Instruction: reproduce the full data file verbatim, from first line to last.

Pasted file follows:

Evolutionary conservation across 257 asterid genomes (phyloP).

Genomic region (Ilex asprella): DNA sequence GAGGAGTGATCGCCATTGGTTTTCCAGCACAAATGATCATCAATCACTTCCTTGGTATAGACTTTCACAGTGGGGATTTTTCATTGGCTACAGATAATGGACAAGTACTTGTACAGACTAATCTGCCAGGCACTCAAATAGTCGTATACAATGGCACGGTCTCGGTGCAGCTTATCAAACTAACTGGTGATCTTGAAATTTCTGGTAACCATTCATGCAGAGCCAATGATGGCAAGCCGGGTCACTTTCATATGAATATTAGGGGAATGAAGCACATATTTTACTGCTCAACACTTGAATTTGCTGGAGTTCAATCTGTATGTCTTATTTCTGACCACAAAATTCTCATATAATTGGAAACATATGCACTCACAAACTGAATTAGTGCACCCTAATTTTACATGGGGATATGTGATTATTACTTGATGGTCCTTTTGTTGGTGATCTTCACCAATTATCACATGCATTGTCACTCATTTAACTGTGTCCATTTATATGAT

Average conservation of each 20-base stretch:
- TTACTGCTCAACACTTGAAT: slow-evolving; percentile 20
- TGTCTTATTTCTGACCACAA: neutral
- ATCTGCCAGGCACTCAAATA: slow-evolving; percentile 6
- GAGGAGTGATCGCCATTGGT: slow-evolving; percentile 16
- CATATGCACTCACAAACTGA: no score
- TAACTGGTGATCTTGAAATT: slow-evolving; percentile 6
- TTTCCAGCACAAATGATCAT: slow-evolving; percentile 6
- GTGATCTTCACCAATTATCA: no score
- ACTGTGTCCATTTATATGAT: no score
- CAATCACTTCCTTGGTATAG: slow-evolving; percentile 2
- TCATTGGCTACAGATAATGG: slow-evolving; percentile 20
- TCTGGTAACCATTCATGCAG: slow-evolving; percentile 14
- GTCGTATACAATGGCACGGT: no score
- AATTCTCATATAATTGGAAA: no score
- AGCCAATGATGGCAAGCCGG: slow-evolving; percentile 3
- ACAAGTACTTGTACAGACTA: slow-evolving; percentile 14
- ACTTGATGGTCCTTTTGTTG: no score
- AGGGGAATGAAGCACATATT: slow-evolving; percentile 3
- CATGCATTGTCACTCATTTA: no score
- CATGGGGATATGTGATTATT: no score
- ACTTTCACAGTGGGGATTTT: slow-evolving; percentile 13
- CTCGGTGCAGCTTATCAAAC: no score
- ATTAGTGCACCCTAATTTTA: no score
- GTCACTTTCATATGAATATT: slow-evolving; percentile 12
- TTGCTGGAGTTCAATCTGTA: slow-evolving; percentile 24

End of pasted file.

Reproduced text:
Evolutionary conservation across 257 asterid genomes (phyloP).

Genomic region (Ilex asprella): DNA sequence GAGGAGTGATCGCCATTGGTTTTCCAGCACAAATGATCATCAATCACTTCCTTGGTATAGACTTTCACAGTGGGGATTTTTCATTGGCTACAGATAATGGACAAGTACTTGTACAGACTAATCTGCCAGGCACTCAAATAGTCGTATACAATGGCACGGTCTCGGTGCAGCTTATCAAACTAACTGGTGATCTTGAAATTTCTGGTAACCATTCATGCAGAGCCAATGATGGCAAGCCGGGTCACTTTCATATGAATATTAGGGGAATGAAGCACATATTTTACTGCTCAACACTTGAATTTGCTGGAGTTCAATCTGTATGTCTTATTTCTGACCACAAAATTCTCATATAATTGGAAACATATGCACTCACAAACTGAATTAGTGCACCCTAATTTTACATGGGGATATGTGATTATTACTTGATGGTCCTTTTGTTGGTGATCTTCACCAATTATCACATGCATTGTCACTCATTTAACTGTGTCCATTTATATGAT

Average conservation of each 20-base stretch:
- TTACTGCTCAACACTTGAAT: slow-evolving; percentile 20
- TGTCTTATTTCTGACCACAA: neutral
- ATCTGCCAGGCACTCAAATA: slow-evolving; percentile 6
- GAGGAGTGATCGCCATTGGT: slow-evolving; percentile 16
- CATATGCACTCACAAACTGA: no score
- TAACTGGTGATCTTGAAATT: slow-evolving; percentile 6
- TTTCCAGCACAAATGATCAT: slow-evolving; percentile 6
- GTGATCTTCACCAATTATCA: no score
- ACTGTGTCCATTTATATGAT: no score
- CAATCACTTCCTTGGTATAG: slow-evolving; percentile 2
- TCATTGGCTACAGATAATGG: slow-evolving; percentile 20
- TCTGGTAACCATTCATGCAG: slow-evolving; percentile 14
- GTCGTATACAATGGCACGGT: no score
- AATTCTCATATAATTGGAAA: no score
- AGCCAATGATGGCAAGCCGG: slow-evolving; percentile 3
- ACAAGTACTTGTACAGACTA: slow-evolving; percentile 14
- ACTTGATGGTCCTTTTGTTG: no score
- AGGGGAATGAAGCACATATT: slow-evolving; percentile 3
- CATGCATTGTCACTCATTTA: no score
- CATGGGGATATGTGATTATT: no score
- ACTTTCACAGTGGGGATTTT: slow-evolving; percentile 13
- CTCGGTGCAGCTTATCAAAC: no score
- ATTAGTGCACCCTAATTTTA: no score
- GTCACTTTCATATGAATATT: slow-evolving; percentile 12
- TTGCTGGAGTTCAATCTGTA: slow-evolving; percentile 24